We perform several robustness checks. We find that non-food consumption drops more (24 percent) than total consumption (17 percent), which is consistent with households being willing to minimize cuts to more essential spending items. We also consider whether access to informal borrowing (from friends, family or others) or to formal means of saving (bank account, stocks, private pension scheme) make a difference. We find that informal borrowing matters, but formal savings do not seem to make a significant difference for the results.

Finally, we use the following triple differences-in-differences specification to investigate whether the shock-mitigating effect of financial access varies across demographic groups (indexed by g):

Δyigjt=Σgαg+βgShockigt+γg(ShockX)igt+ηXigjt+ξZigjt+θjt+ϵigjt(4)

After estimating (4), we test whether the coefficients γg differ by group. More specifically, we separately consider education groups, population groups, and living area groups. In the odd-numbered columns of Table 8, we first consider whether losses in non-food consumption for households with access to finance differ by group. A standard Wald test fails to reject the null hypothesis that the difference in consumption drop between households with and without access to finance is the same across group. Similarly, the even-numbered columns of Table 7 suggest the changes in government transfers in periods of employment losses are not significantly different across groups. These results suggest that access to coping mechanisms, either financial services or government transfer, is what matters the most because these mechanisms are estimated to have the same quantitative effect for all groups.

Table 8.

Difference in the Magnitude of Mitigation across Groups: Triple Difference-in-Difference Estimation Results

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Source: NIDS and authors’ calculation. Note: All specifications include region-time fixed effects and the standard errors in parentheses are clustered at the region and household level. Financial access is a variable indicating if a household had an outstanding loan at a financial institution in the last period. Coefficient estimates and standard errors are presented in detail in appendix Table A.8. *** p<0.01, ** p<0.05, * p<0.1

VII. Conclusions

In this paper, we used longitudinal micro-data to study consumption volatility at the household level in South Africa and Tanzania, two Sub-Saharan African countries with very different economic features. Using consumption-based definitions of poverty, we showed that there exists an important link between volatility and poverty. In both countries, non-poor households face on average a 13 percent probability of entering poverty across two periods of the survey due to a fall in consumption. Meanwhile, about half of poor households exit poverty in each period as their consumption levels rise. These results highlight the inherently dynamic nature of poverty. A key implication is that, while some fiscal policies aimed at reducing poverty should target those households whose consumption level is persistently below the poverty line, other policies should focus on helping households just above the poverty line cope with adverse shocks.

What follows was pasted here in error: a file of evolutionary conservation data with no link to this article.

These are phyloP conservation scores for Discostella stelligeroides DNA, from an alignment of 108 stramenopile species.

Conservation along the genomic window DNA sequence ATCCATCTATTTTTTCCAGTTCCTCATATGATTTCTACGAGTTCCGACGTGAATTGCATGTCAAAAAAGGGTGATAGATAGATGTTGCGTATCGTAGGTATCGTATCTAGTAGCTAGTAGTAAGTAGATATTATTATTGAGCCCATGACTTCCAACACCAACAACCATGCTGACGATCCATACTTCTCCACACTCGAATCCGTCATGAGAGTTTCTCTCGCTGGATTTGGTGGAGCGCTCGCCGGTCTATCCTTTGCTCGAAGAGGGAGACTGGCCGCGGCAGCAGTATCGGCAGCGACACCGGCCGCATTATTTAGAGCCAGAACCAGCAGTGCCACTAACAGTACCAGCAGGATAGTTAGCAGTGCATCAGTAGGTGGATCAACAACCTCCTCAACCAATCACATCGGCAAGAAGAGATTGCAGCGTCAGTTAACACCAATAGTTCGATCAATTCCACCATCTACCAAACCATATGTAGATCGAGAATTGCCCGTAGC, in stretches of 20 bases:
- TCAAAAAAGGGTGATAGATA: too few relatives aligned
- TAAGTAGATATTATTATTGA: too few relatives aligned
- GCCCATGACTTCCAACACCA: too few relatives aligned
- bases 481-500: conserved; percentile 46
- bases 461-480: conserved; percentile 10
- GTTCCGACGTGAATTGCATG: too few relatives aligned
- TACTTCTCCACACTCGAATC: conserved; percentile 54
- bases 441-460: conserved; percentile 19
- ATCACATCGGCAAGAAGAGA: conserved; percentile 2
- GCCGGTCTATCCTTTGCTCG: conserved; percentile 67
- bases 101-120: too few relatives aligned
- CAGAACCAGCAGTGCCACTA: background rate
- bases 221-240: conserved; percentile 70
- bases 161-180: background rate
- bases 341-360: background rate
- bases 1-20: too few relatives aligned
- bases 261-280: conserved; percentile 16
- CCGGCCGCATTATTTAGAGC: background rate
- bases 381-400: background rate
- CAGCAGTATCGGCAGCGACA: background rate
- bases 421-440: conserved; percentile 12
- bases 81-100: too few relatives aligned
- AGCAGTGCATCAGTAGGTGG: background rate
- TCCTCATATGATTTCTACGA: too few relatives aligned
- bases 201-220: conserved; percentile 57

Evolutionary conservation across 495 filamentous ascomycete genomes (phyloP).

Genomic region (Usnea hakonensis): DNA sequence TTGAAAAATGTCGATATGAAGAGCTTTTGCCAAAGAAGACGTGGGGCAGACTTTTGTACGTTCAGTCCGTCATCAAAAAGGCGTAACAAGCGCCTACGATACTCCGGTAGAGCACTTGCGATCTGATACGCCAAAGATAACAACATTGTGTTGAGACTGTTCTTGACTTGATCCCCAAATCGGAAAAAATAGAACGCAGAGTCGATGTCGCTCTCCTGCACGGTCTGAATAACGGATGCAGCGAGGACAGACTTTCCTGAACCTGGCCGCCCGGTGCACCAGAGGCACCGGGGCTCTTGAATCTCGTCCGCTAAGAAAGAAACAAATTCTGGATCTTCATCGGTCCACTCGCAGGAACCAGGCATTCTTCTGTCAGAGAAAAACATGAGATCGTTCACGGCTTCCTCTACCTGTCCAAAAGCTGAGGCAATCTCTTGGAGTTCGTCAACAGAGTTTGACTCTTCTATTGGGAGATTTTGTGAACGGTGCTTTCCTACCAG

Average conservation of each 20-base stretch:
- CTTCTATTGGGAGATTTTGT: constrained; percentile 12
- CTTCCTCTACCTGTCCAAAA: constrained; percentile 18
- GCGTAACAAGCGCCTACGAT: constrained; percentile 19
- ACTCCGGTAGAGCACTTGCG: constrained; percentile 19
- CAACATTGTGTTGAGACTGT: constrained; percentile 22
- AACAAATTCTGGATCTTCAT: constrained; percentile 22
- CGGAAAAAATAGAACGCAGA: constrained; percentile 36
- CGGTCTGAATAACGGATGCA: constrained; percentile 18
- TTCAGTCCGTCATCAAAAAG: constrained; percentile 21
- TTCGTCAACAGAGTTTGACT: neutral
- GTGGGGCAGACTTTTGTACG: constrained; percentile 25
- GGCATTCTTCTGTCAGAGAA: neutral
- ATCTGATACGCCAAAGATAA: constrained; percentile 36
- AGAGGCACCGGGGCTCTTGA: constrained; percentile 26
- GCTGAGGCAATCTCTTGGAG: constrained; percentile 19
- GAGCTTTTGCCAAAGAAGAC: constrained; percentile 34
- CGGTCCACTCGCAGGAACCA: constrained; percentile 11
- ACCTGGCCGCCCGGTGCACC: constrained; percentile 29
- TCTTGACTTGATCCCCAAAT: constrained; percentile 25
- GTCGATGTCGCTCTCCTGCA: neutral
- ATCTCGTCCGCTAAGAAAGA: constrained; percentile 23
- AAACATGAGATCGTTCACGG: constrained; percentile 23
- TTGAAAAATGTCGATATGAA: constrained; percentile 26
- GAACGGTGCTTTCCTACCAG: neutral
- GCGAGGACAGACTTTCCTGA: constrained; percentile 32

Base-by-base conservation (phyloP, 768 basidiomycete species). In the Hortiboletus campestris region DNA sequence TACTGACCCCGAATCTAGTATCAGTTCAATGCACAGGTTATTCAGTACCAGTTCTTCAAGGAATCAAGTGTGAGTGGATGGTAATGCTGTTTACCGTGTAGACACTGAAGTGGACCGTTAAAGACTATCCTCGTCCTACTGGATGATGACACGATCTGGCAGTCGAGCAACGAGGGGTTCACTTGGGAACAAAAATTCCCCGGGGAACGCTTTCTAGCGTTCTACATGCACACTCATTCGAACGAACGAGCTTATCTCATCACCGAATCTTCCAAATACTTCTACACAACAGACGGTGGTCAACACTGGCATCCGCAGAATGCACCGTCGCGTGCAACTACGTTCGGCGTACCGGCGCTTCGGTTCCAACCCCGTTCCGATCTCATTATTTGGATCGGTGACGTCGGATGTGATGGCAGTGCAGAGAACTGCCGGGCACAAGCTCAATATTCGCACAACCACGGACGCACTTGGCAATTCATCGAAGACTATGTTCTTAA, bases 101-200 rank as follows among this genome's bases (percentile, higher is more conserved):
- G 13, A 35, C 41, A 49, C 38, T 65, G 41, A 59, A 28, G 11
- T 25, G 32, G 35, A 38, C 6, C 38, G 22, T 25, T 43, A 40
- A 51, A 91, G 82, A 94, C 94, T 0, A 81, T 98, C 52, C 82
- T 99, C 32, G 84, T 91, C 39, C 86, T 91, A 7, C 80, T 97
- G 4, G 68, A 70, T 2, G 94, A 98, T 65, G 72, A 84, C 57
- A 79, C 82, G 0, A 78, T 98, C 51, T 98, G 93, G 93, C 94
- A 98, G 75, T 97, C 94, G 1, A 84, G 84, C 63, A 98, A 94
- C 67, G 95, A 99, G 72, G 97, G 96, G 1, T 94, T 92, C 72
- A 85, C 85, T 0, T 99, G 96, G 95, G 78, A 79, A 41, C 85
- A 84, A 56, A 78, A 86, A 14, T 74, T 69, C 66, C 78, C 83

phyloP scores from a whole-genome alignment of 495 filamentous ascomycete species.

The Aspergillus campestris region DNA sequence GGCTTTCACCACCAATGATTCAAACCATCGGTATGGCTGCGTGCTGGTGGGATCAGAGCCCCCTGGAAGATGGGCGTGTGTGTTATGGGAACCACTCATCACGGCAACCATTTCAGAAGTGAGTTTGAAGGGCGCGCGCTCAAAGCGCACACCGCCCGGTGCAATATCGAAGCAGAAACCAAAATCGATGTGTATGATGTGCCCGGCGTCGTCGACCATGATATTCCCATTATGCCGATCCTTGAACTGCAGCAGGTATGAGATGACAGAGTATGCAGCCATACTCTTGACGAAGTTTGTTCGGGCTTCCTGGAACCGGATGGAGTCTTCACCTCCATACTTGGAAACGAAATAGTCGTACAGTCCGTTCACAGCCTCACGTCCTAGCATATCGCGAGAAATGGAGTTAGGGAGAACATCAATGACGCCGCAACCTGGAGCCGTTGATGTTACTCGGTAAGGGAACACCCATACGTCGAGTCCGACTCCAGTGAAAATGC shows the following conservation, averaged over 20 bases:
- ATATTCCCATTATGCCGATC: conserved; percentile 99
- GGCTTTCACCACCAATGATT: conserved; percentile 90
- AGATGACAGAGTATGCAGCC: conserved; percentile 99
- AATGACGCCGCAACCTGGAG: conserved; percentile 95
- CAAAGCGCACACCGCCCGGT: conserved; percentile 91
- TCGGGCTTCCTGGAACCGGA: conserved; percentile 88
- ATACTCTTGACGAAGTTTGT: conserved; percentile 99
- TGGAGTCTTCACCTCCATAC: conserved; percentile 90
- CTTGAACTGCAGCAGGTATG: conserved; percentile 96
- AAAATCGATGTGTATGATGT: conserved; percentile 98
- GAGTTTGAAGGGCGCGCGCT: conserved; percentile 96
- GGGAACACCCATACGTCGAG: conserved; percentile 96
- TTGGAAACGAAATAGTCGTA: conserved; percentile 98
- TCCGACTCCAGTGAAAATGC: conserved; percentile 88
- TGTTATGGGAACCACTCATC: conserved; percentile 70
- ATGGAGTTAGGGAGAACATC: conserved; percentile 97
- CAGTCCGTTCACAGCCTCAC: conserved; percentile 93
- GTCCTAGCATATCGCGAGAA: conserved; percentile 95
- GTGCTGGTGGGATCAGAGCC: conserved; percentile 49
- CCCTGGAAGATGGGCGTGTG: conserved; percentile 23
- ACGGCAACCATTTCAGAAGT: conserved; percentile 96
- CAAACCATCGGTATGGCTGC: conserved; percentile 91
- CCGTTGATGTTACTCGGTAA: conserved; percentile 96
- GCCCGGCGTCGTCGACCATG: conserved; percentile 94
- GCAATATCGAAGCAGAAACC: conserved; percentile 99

To inform policies, the nexus between poverty and volatility should be appropriately quantified. To this end, we propose a simple metric to measure the potential benefits in terms of poverty reduction from mitigating household-level consumption volatility. As period-to-period fluctuations in consumption are muted, fewer households experience the temporary negative shocks that lead to poverty. We show that, in relative terms, this channel is quantitatively more important for Tanzania than South Africa.

We zoom into household-level shocks and study their relation to consumption fluctuations. Given South Africa’s large urban population and high incidence of urban poverty, we focus on labor market uncertainty. We find that, on average, employment loss reduces pre-transfer income by about 60 percent. We also observe that government transfers contribute to halve the impact of the shock on total income while access to credit is associated with a reduction of two thirds in the negative impact of employment loss on consumption. For Tanzania, given households’ reliance on agricultural production for subsistence, we find that agricultural shocks are frequent for both agriculture-intensive and other types of households, but the magnitude of the fall in consumption is significantly larger (approximately 10 percent) for agriculture-intensive households.